‘This reduces the burden of the disease on themselves and also on the health-care system’
TRURO – Keeping the human heart healthy is not a difficult job, but it’s one that requires constant attention, says a local cardiac consultant.
Dr. Masis Perk, left, encourages Salmon River’s Albert Dunlap during his exercise time. Dunlap has had bypass surgery and is one of the people enrolled in Truro’s cardiac maintenance program through the Colchester East Hants Health Centre. Monique Chiasson – Truro Daily News
Dr. Masis Perk is thrilled with how Truro’s cardiac maintenance program, a medically-supervised exercise and education program, is advancing. Although the initiative began last August, program consultants have been monitoring its progress and results. They couldn’t be happier.
“People needing this (type of program) had to travel to Halifax before and now it’s here,” said Perk, the program’s leader.
The program came to the Colchester East Hants Health Centre, and takes place at the Rath Eastlink Community Centre twice a week, thanks to the Colchester East Hants Health Centre Foundation raising money to purchase $45,000 worth of exercise equipment, including treadmills, recumbent leg and arm bikes, a stepper and recumbent ellipitical.
It’s designed specifically for people dealing with first-time cardiac experiences such as heart attack, heart failure, coronary stenting and bypass surgery, said Perk.
“For most first-time (cardiac) experiences, there are a lot of unknowns. Learning things here and with others who have had similar issues gives you a guide to help manage (your cardiac health) and to know what warning signs to watch for,” said Perk. “It’s not rocket science but a lot of it is often done incorrectly because people don’t know.”
The 10-week program, which accommodates 12 participants in a group, is ongoing and accepts new people who qualify. The sessions include an education period in which cardiac-related topics are discussed, followed by exercise. Perk, a dietician, cardiac nurse and exercise trainer all assist with the program.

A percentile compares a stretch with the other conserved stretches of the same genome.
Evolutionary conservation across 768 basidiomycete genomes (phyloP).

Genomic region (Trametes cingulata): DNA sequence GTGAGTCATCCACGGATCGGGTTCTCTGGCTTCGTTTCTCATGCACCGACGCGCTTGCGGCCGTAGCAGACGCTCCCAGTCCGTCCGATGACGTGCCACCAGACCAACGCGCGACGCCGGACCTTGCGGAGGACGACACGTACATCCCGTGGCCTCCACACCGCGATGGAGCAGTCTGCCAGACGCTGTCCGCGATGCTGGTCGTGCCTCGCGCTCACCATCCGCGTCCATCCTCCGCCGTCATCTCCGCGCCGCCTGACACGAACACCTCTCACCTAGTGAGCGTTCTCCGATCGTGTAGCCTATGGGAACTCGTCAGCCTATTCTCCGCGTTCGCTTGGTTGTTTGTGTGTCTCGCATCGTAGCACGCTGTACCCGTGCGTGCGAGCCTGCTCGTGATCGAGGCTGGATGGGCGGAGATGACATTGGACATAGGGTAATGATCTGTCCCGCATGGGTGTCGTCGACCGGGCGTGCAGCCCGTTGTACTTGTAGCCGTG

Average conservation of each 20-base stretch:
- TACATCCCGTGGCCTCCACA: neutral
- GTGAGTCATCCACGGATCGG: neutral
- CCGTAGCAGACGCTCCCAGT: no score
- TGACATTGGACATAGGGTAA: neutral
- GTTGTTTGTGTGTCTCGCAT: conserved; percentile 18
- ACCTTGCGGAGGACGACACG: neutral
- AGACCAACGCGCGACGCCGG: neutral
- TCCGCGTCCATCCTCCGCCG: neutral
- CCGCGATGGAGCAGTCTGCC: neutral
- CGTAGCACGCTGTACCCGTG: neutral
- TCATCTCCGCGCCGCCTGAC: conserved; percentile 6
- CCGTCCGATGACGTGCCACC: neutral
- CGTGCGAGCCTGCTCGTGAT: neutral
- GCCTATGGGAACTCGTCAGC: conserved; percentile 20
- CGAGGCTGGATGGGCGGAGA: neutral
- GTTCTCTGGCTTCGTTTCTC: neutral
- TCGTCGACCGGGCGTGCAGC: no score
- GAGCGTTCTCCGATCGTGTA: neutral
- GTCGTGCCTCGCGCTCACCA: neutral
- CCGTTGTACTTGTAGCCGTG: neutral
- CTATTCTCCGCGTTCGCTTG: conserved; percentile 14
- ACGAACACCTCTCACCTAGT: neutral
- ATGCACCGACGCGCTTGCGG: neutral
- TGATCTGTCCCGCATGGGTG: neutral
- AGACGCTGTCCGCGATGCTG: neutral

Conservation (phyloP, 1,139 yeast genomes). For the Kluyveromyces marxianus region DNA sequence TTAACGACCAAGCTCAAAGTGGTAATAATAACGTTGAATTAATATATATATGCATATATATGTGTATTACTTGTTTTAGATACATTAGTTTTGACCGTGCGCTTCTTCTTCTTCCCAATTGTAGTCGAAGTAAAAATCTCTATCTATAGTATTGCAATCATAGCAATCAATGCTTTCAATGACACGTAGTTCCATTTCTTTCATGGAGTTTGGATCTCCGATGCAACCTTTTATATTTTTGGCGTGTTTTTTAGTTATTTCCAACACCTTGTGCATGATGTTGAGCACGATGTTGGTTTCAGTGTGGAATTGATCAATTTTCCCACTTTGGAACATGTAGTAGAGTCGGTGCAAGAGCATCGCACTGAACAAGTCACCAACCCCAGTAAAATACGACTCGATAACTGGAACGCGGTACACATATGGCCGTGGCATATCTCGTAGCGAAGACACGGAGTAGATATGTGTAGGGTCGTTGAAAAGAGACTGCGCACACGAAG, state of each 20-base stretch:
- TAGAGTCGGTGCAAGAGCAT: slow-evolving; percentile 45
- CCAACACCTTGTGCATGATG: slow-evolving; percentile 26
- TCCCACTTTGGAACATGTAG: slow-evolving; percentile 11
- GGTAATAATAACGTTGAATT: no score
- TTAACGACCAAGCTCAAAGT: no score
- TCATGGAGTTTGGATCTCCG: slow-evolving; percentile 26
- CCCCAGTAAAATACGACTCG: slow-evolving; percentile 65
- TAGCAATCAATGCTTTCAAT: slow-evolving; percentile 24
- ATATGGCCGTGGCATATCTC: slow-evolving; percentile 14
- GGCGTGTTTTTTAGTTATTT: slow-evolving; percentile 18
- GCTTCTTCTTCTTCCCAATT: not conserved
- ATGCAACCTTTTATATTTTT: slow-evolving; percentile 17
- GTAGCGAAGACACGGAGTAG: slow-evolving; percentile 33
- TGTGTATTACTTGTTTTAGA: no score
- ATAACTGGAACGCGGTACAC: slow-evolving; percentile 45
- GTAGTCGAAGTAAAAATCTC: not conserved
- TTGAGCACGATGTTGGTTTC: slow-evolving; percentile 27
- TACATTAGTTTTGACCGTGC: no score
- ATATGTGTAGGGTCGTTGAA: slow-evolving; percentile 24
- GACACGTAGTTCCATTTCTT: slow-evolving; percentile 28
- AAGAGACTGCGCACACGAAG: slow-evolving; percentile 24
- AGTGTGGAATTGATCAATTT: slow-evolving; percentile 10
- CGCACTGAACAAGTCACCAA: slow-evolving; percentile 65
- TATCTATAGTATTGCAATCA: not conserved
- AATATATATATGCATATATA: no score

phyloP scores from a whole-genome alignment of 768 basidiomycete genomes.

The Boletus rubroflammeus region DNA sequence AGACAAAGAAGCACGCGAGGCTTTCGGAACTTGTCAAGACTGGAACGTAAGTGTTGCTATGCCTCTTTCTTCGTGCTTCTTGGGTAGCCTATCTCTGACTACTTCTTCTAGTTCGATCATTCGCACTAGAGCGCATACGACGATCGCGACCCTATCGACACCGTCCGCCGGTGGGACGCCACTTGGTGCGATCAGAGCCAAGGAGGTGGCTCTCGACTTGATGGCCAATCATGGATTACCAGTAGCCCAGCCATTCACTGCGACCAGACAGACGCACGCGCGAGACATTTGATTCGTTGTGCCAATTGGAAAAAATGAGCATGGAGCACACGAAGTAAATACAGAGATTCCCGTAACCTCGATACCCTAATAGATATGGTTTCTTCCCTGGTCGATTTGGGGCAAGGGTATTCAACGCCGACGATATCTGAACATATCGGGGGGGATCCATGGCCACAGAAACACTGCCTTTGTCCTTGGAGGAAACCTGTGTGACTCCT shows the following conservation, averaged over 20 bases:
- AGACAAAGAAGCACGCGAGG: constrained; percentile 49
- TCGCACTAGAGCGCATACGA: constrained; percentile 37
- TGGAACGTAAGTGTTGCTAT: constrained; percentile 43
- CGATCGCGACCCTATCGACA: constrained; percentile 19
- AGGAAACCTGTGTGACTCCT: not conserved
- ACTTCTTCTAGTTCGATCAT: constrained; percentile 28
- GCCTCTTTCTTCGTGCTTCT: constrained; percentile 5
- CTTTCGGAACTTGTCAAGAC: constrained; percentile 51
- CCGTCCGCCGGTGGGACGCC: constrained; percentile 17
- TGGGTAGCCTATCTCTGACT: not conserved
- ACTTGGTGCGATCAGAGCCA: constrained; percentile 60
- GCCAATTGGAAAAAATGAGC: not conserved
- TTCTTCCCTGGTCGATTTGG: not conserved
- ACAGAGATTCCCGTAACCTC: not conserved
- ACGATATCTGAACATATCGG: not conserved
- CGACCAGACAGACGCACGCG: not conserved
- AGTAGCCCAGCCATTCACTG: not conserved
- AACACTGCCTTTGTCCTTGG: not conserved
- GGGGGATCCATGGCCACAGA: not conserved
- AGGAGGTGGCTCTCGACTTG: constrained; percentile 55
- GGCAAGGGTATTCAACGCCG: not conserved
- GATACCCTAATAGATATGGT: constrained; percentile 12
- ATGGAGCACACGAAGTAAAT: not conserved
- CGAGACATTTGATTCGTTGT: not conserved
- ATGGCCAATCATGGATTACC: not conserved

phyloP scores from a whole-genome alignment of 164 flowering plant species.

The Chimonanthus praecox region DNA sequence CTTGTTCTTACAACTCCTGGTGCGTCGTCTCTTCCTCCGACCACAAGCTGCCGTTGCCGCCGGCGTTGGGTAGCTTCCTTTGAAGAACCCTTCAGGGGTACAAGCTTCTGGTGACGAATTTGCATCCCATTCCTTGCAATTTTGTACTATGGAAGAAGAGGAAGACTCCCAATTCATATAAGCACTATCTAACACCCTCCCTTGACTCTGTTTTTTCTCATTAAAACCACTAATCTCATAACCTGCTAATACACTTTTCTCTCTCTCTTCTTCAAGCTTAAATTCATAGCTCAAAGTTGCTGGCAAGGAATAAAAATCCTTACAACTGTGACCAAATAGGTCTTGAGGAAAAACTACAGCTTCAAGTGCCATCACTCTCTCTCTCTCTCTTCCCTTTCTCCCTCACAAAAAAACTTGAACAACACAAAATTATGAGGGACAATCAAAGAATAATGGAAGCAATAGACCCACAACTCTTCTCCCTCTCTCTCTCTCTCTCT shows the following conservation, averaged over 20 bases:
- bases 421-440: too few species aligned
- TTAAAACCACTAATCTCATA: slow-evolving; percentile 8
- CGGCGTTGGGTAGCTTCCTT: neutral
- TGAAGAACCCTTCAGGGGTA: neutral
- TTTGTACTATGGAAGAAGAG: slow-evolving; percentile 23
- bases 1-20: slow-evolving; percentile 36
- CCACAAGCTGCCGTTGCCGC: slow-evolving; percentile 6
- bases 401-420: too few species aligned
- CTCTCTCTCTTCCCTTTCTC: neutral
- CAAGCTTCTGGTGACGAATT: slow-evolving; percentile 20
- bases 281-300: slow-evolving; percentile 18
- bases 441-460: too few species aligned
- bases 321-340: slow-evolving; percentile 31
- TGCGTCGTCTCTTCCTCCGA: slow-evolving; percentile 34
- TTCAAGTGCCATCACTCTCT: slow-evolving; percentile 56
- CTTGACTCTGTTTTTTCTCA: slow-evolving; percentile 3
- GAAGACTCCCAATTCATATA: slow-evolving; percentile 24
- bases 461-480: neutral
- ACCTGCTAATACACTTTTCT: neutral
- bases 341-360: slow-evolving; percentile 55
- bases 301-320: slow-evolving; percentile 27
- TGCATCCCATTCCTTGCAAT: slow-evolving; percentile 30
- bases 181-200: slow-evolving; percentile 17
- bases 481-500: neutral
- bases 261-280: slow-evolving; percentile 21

“It motivates patients and their families to take charge of their own cardiac well-being. This reduces the burden of the disease on themselves and also on the health-care system,” said Perk.
For Salmon River’s Albert Dunlap, 69, the program has changed his life for the better.
“I’ve learned better eating habits and I go to the gym now. I always walked before but it wasn’t enough,” said Dunlap, who had bypass surgery last summer.
Dunlap said if he didn’t participate in the cardiac program he “would’ve probably got back into bad habits.”
Program supporters said this is the perfect time to spread the word about the initiative because February is Heart Health Month. There have been about 40 people participate in the program so far and Perk said it’s possible it could be expanded to welcome others in the community at a later date. There is currently a waiting list to enroll but it’s “only a few weeks,” Perk said, adding new candidates must be referred by a family doctor.